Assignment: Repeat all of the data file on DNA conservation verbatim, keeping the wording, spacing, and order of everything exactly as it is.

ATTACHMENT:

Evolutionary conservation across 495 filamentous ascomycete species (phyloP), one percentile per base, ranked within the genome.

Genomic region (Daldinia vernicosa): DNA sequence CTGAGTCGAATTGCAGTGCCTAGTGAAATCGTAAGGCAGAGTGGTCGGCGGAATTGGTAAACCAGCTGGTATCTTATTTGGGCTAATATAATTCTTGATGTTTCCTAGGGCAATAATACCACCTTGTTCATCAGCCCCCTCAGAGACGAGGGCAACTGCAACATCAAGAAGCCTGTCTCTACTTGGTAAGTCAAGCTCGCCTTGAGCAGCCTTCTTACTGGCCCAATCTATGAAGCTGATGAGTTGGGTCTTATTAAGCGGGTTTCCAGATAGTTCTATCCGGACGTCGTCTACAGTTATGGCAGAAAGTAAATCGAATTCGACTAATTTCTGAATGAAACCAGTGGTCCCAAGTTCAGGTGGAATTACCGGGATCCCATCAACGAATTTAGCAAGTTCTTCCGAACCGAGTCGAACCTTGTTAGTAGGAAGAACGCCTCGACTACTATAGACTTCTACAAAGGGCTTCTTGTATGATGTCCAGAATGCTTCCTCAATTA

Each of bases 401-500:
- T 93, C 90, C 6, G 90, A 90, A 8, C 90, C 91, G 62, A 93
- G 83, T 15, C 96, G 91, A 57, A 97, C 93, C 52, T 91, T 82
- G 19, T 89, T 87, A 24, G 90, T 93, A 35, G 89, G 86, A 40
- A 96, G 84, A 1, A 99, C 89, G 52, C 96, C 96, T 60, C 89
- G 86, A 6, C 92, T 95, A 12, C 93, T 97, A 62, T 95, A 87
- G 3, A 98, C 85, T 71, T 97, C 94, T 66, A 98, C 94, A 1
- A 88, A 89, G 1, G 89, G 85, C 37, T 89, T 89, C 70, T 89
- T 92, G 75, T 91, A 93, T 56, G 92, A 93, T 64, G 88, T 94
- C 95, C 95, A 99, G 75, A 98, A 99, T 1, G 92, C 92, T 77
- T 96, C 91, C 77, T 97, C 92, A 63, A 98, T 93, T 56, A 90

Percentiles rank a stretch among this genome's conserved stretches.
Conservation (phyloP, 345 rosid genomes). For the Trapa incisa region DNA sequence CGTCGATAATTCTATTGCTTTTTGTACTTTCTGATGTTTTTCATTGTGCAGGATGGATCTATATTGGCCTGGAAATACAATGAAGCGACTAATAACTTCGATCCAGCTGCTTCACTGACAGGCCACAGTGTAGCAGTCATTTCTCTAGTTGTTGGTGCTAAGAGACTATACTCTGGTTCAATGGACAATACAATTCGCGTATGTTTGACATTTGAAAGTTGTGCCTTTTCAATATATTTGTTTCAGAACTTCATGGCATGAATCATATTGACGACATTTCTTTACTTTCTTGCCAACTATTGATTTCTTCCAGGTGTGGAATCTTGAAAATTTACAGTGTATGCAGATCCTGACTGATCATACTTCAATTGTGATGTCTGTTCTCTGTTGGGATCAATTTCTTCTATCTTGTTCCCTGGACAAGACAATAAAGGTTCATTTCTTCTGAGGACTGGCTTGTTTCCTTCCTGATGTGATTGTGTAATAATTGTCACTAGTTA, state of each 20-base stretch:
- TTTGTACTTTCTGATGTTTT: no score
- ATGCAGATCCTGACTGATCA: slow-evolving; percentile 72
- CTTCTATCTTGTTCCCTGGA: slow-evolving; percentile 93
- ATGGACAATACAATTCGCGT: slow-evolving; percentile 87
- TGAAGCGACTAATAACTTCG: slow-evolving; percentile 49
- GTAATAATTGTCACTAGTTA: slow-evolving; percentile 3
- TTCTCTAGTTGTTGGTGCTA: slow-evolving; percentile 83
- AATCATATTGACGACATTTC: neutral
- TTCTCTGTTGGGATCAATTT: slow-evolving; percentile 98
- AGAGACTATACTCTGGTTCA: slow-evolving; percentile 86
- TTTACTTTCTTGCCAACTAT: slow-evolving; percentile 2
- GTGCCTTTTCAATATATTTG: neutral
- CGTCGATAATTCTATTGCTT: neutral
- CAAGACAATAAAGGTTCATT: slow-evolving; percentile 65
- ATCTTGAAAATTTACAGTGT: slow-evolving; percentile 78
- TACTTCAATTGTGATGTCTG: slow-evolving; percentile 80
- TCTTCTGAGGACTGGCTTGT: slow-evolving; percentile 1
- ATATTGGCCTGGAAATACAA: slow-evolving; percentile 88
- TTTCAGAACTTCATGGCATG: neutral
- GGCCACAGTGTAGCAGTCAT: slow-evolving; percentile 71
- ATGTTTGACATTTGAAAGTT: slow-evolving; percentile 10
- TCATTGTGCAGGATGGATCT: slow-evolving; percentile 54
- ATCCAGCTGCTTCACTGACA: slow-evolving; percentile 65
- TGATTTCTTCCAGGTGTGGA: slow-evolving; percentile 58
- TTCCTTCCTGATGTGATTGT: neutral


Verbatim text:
Evolutionary conservation across 495 filamentous ascomycete species (phyloP), one percentile per base, ranked within the genome.

Genomic region (Daldinia vernicosa): DNA sequence CTGAGTCGAATTGCAGTGCCTAGTGAAATCGTAAGGCAGAGTGGTCGGCGGAATTGGTAAACCAGCTGGTATCTTATTTGGGCTAATATAATTCTTGATGTTTCCTAGGGCAATAATACCACCTTGTTCATCAGCCCCCTCAGAGACGAGGGCAACTGCAACATCAAGAAGCCTGTCTCTACTTGGTAAGTCAAGCTCGCCTTGAGCAGCCTTCTTACTGGCCCAATCTATGAAGCTGATGAGTTGGGTCTTATTAAGCGGGTTTCCAGATAGTTCTATCCGGACGTCGTCTACAGTTATGGCAGAAAGTAAATCGAATTCGACTAATTTCTGAATGAAACCAGTGGTCCCAAGTTCAGGTGGAATTACCGGGATCCCATCAACGAATTTAGCAAGTTCTTCCGAACCGAGTCGAACCTTGTTAGTAGGAAGAACGCCTCGACTACTATAGACTTCTACAAAGGGCTTCTTGTATGATGTCCAGAATGCTTCCTCAATTA

Each of bases 401-500:
- T 93, C 90, C 6, G 90, A 90, A 8, C 90, C 91, G 62, A 93
- G 83, T 15, C 96, G 91, A 57, A 97, C 93, C 52, T 91, T 82
- G 19, T 89, T 87, A 24, G 90, T 93, A 35, G 89, G 86, A 40
- A 96, G 84, A 1, A 99, C 89, G 52, C 96, C 96, T 60, C 89
- G 86, A 6, C 92, T 95, A 12, C 93, T 97, A 62, T 95, A 87
- G 3, A 98, C 85, T 71, T 97, C 94, T 66, A 98, C 94, A 1
- A 88, A 89, G 1, G 89, G 85, C 37, T 89, T 89, C 70, T 89
- T 92, G 75, T 91, A 93, T 56, G 92, A 93, T 64, G 88, T 94
- C 95, C 95, A 99, G 75, A 98, A 99, T 1, G 92, C 92, T 77
- T 96, C 91, C 77, T 97, C 92, A 63, A 98, T 93, T 56, A 90

Percentiles rank a stretch among this genome's conserved stretches.
Conservation (phyloP, 345 rosid genomes). For the Trapa incisa region DNA sequence CGTCGATAATTCTATTGCTTTTTGTACTTTCTGATGTTTTTCATTGTGCAGGATGGATCTATATTGGCCTGGAAATACAATGAAGCGACTAATAACTTCGATCCAGCTGCTTCACTGACAGGCCACAGTGTAGCAGTCATTTCTCTAGTTGTTGGTGCTAAGAGACTATACTCTGGTTCAATGGACAATACAATTCGCGTATGTTTGACATTTGAAAGTTGTGCCTTTTCAATATATTTGTTTCAGAACTTCATGGCATGAATCATATTGACGACATTTCTTTACTTTCTTGCCAACTATTGATTTCTTCCAGGTGTGGAATCTTGAAAATTTACAGTGTATGCAGATCCTGACTGATCATACTTCAATTGTGATGTCTGTTCTCTGTTGGGATCAATTTCTTCTATCTTGTTCCCTGGACAAGACAATAAAGGTTCATTTCTTCTGAGGACTGGCTTGTTTCCTTCCTGATGTGATTGTGTAATAATTGTCACTAGTTA, state of each 20-base stretch:
- TTTGTACTTTCTGATGTTTT: no score
- ATGCAGATCCTGACTGATCA: slow-evolving; percentile 72
- CTTCTATCTTGTTCCCTGGA: slow-evolving; percentile 93
- ATGGACAATACAATTCGCGT: slow-evolving; percentile 87
- TGAAGCGACTAATAACTTCG: slow-evolving; percentile 49
- GTAATAATTGTCACTAGTTA: slow-evolving; percentile 3
- TTCTCTAGTTGTTGGTGCTA: slow-evolving; percentile 83
- AATCATATTGACGACATTTC: neutral
- TTCTCTGTTGGGATCAATTT: slow-evolving; percentile 98
- AGAGACTATACTCTGGTTCA: slow-evolving; percentile 86
- TTTACTTTCTTGCCAACTAT: slow-evolving; percentile 2
- GTGCCTTTTCAATATATTTG: neutral
- CGTCGATAATTCTATTGCTT: neutral
- CAAGACAATAAAGGTTCATT: slow-evolving; percentile 65
- ATCTTGAAAATTTACAGTGT: slow-evolving; percentile 78
- TACTTCAATTGTGATGTCTG: slow-evolving; percentile 80
- TCTTCTGAGGACTGGCTTGT: slow-evolving; percentile 1
- ATATTGGCCTGGAAATACAA: slow-evolving; percentile 88
- TTTCAGAACTTCATGGCATG: neutral
- GGCCACAGTGTAGCAGTCAT: slow-evolving; percentile 71
- ATGTTTGACATTTGAAAGTT: slow-evolving; percentile 10
- TCATTGTGCAGGATGGATCT: slow-evolving; percentile 54
- ATCCAGCTGCTTCACTGACA: slow-evolving; percentile 65
- TGATTTCTTCCAGGTGTGGA: slow-evolving; percentile 58
- TTCCTTCCTGATGTGATTGT: neutral